Cuban president Castro says Pope Francis may get him back to church

(Photo: REUTERS / Stringer)Roman Catholics carry a statue of Jesus Christ through the streets of Old Havana, during the "Via Crucis" (Way of the Cross) procession as part of Good Friday celebrations, April 18, 2014.

Cuban President Raul Castro says that Pope Francis' action may push him back to the Church.

"If the Pope keeps going the way he's going, I'll come back to the Catholic church," Castro said at a news conference at the office of the Italian prime minister, Matteo Renzi, whom he met after talks at the Vatican on May 10.

The communist leader had stopped in Rome after attending Russia's World War Two Victory Day parade in Moscow.

"When the Pope goes to Cuba in September, I promise to go to all his masses, and with satisfaction," the Guardian newspaper reported.

The Cuban president praised Pope Francis for helping broker a restoration of relations between Cuba and the United States, announced in December.

At the end of his Vatican audience, Castro said he had thanked the Pope for his contribution for the historic rapprochement.

"I am very happy. I have come here to thank him for what he has done to begin solving the problems of the United States and Cuba," said Castro.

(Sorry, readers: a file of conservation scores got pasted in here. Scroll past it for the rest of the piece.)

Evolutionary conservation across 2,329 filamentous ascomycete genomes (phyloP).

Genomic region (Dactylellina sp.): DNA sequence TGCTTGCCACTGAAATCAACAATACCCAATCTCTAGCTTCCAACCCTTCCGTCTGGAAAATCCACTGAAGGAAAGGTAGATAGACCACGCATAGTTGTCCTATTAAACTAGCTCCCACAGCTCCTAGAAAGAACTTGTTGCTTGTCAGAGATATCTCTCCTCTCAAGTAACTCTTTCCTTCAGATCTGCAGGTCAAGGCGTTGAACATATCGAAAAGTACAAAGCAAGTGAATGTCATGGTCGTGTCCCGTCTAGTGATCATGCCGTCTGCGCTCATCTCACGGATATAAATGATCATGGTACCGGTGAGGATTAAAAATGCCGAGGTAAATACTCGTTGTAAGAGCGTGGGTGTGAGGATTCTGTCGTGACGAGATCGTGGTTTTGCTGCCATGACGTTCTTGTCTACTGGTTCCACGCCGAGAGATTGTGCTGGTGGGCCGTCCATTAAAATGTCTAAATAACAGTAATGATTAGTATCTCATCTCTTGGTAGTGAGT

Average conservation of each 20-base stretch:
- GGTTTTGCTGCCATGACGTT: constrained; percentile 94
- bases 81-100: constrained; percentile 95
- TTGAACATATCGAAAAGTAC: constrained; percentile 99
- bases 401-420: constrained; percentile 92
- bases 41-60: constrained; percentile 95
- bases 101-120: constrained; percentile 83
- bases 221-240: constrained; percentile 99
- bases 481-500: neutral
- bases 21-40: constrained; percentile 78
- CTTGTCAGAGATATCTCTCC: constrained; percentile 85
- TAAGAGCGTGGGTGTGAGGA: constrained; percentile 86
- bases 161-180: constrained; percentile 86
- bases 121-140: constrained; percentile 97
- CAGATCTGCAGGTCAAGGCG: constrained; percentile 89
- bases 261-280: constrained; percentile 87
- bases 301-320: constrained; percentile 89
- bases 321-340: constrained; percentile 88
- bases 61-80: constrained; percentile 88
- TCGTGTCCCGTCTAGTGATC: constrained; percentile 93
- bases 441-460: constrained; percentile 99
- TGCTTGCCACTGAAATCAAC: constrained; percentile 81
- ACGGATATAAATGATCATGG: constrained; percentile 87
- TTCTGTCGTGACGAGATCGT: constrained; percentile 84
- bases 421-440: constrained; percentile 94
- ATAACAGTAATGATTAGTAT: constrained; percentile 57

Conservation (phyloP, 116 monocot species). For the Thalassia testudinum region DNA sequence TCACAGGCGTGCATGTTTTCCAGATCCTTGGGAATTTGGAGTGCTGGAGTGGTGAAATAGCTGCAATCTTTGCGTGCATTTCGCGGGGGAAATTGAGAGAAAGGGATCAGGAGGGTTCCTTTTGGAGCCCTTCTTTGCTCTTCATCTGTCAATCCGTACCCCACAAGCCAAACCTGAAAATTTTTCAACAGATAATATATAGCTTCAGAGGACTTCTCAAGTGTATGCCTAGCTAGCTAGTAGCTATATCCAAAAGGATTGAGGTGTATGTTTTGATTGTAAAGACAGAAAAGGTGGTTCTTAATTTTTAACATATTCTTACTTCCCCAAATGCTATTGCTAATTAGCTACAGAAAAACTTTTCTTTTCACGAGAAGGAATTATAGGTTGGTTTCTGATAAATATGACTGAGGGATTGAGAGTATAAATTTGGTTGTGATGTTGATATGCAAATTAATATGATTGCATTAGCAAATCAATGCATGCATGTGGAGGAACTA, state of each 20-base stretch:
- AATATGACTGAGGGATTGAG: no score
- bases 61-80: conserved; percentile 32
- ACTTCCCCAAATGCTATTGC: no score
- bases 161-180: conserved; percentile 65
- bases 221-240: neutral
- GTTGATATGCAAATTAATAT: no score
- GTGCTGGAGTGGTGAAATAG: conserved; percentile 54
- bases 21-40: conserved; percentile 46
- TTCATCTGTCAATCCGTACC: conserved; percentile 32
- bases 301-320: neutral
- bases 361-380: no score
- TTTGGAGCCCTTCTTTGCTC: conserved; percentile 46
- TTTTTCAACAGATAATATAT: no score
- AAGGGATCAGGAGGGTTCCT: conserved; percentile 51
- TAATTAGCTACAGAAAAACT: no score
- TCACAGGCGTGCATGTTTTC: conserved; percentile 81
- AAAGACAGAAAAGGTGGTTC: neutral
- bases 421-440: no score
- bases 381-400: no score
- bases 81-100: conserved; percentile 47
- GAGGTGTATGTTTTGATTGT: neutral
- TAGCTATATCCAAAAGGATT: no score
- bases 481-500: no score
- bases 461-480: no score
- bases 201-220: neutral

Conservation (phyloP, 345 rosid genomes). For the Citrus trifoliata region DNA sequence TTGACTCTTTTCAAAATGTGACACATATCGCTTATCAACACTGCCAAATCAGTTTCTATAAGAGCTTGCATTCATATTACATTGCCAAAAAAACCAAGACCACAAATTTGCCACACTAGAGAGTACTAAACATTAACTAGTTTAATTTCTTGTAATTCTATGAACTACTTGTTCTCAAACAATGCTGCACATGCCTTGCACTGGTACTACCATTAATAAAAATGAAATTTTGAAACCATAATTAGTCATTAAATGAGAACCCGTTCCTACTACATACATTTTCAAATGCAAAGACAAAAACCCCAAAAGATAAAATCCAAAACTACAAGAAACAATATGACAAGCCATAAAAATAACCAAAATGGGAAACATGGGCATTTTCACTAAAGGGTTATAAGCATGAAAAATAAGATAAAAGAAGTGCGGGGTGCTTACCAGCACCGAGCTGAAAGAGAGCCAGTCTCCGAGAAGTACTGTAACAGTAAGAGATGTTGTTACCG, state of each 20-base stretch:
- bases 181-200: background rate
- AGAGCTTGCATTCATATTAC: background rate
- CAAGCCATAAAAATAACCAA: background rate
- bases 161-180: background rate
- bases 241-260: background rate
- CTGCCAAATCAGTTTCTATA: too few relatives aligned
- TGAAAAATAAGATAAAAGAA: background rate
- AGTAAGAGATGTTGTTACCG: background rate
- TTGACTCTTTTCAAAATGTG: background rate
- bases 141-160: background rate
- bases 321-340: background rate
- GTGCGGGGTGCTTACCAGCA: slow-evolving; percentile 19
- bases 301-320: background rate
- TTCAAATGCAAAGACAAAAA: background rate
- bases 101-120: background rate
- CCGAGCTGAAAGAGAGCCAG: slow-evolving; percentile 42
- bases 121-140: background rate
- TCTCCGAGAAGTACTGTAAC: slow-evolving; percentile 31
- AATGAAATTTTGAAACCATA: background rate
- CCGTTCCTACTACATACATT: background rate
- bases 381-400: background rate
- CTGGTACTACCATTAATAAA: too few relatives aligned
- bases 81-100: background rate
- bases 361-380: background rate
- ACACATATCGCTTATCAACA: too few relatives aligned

The Vatican engaged in secret negotiations to put an end to more than five decades of hostilities were carried out inside the Vatican.

Francis greeted Castro in his native Spanish saying, "Bienvenido!" when he welcomed Castro to his studio near the Vatican's public audience hall for nearly an hour of private talks that lasted nearly an hour.

Castro, the brother of Fidel, the leader who brought the Communists to power in Cuba in a 1959 revolution, praised Francis.

Although the Catholic Church has continued ties with Havana since the 1959 revolution, they have sometimes been strained.

Cuba's State-run newspaper Granma did not mention Castro's comments about returning to the Church when it reported the meeting with Pope Francis on its website, the BBC reported and commented, "A reflection, perhaps, of how surprising it is for Cubans to hear Mr. Castro make such comments, whether tongue-in-cheek or not."

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